Army News Service
TAMPA, Fla. — MilBook, a Department of Defense professional networking tool, received one of the Army’s top knowledge management awards for providing outstanding knowledge-based capabilities and solutions in support of the Army’s mission.
“What we really stand for and the value that we represent, is connecting people to people and people to information,” said Justin Filler, deputy director of MilTech Solutions.
By facilitating the implementation and expansion of KM principles and practices within the Army, milBook received the 2010 Army Knowledge Management Award in the technology category.
Lt. Gen. Jeffrey Sorenson, Army chief information officer, presented the award during the LandWarNet Conference at the Tampa Convention Center, here, Aug. 3.
The AKM Awards Program recognizes outstanding individuals, group or organizational efforts that have implemented some or all of the 12 AKM principles in support of mission goals and objectives. This year’s award theme was “Army knowledge management: meeting mission objectives by connecting those who know, with those who need to know.”
“Milbook is the ultimate, professional-networking capability,” said Emerson Keslar, director, MilTech Solution. “I don’t know of any capability that does a better job connecting those who know, with those who need to know.”
As the Army’s internal Facebook solution, milBook is an Army Knowledge Online/Defense Knowledge Online community site dedicated to connecting people from across the DoD. This professional media tool provides a secure venue for knowledge transfer and the sharing of diverse perspectives worldwide.
Because it sits securely behind a fire-walled network, it allows the DoD to share official nonclassified internal information, opening new avenues of communications among its personnel.
According to Filler, the DoD’s services and agencies can be compared to a string of small businesses that have their own budgets, objectives and missions. MilBook is bridging the gap between those agencies, tearing down their borders and creating an open market place where everyone can collaborate and share ideas on a single platform.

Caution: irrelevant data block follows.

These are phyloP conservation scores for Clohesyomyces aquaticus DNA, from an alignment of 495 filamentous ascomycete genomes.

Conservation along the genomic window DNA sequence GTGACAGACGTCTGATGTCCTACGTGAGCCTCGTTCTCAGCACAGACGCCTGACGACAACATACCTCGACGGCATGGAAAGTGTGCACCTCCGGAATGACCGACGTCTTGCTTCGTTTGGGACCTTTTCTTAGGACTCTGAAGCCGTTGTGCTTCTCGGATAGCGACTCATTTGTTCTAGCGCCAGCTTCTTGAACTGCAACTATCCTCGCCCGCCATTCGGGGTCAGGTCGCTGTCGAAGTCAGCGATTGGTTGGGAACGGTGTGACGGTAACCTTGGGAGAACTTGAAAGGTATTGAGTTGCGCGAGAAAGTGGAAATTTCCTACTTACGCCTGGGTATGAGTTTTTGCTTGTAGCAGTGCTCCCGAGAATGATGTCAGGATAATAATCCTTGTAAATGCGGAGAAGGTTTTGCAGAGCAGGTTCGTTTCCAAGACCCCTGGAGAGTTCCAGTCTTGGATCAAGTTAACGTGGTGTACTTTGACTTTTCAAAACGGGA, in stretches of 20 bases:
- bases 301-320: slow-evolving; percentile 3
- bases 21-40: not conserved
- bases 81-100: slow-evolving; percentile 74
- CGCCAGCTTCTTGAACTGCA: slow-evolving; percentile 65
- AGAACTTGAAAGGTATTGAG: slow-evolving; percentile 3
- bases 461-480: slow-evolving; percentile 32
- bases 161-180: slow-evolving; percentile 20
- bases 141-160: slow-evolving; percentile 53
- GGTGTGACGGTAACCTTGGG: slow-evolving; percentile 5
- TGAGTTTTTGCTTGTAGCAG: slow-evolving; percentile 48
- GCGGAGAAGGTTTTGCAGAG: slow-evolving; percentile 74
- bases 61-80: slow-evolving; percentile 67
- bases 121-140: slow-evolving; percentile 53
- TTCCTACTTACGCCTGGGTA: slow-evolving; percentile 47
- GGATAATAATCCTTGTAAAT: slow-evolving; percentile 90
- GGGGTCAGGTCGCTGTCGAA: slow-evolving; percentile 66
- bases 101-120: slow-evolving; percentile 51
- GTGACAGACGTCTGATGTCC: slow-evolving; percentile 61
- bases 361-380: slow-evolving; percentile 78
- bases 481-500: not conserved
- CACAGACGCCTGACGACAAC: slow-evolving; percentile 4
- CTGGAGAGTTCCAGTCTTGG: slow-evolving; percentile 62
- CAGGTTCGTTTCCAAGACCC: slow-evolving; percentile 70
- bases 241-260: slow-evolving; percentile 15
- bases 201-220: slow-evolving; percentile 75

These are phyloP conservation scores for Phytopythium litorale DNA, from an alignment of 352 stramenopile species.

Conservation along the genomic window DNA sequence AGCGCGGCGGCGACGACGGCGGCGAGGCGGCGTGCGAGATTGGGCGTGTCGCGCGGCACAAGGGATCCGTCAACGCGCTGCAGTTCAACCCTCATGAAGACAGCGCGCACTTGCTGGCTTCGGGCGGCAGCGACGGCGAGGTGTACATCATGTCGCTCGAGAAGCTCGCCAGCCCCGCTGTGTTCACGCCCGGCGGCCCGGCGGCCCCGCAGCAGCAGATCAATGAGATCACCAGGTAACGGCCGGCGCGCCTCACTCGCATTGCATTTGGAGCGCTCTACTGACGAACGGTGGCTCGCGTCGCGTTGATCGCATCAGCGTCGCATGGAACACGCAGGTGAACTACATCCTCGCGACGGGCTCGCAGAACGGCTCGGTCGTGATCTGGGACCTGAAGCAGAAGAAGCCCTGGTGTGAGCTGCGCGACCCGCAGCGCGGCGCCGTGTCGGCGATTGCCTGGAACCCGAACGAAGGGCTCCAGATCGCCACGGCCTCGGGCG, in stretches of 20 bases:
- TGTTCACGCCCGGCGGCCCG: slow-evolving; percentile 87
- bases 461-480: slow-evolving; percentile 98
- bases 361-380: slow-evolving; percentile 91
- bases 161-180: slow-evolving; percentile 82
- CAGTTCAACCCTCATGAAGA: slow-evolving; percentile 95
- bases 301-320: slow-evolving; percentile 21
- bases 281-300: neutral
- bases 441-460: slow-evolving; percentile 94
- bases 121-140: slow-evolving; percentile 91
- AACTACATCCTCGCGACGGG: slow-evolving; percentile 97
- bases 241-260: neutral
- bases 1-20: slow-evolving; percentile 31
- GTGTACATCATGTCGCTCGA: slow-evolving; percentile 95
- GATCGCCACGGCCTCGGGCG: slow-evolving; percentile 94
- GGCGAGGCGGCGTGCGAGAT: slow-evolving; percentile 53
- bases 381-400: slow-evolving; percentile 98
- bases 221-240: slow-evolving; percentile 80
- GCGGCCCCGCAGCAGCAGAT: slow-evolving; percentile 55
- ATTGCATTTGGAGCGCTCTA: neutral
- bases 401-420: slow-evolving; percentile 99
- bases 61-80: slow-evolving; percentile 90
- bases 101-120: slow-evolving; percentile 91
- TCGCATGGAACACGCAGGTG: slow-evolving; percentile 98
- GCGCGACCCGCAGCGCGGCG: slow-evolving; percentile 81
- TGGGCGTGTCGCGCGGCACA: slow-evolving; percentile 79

“So, essentially, we have taken all of these small businesses and created a mall,” Filler said. “Once you come into the mall, you have access to each business.”
MilBook, which has reached more than 76,000 users since its inception in Oct. 2009, is part of a suite of tools known as milSuite, which also includes a blog and wiki. MilWiki also won the 2009 AKM Award for technology.
Previously, the DoD lacked a medium for employees to share official and sometimes sensitive information. MilBook provides several options for users, who wish to share information with specific individuals.
By creating discussion threads, individuals can exchange ideas among specific, self-created groups on topics such as Army policies. The information can either be restricted to that user, or shared with the entire milBook community, Filler said. Regardless, it will always remain behind the firewall.
“MilBook allows the DoD community to connect around a topic, team or organization,” Keslar said. “It allows those with a like-interest or working in similar area to connect, share and communicate.”
Like the other MilSuite products, milBook is a grassroots initiative. The milBook management team looks to the user community to set its rules and boundaries, as well as manage and control content.
“It actually has increased the value of the content and the relevance and reliability of the data in these systems, because they are maintained by the community, and the community has a stake in its accuracy,” Keslar said.
In the future, Keslar said that he would like to see milBook become more integrated with other capabilities such as instant messaging, e-mail, document sharing, file sharing, and have it become the platform that the workforce uses to collaborate across the DoD.
(Editor’s Note: Amy Walker works with PEO C3T MilTech Solutions.)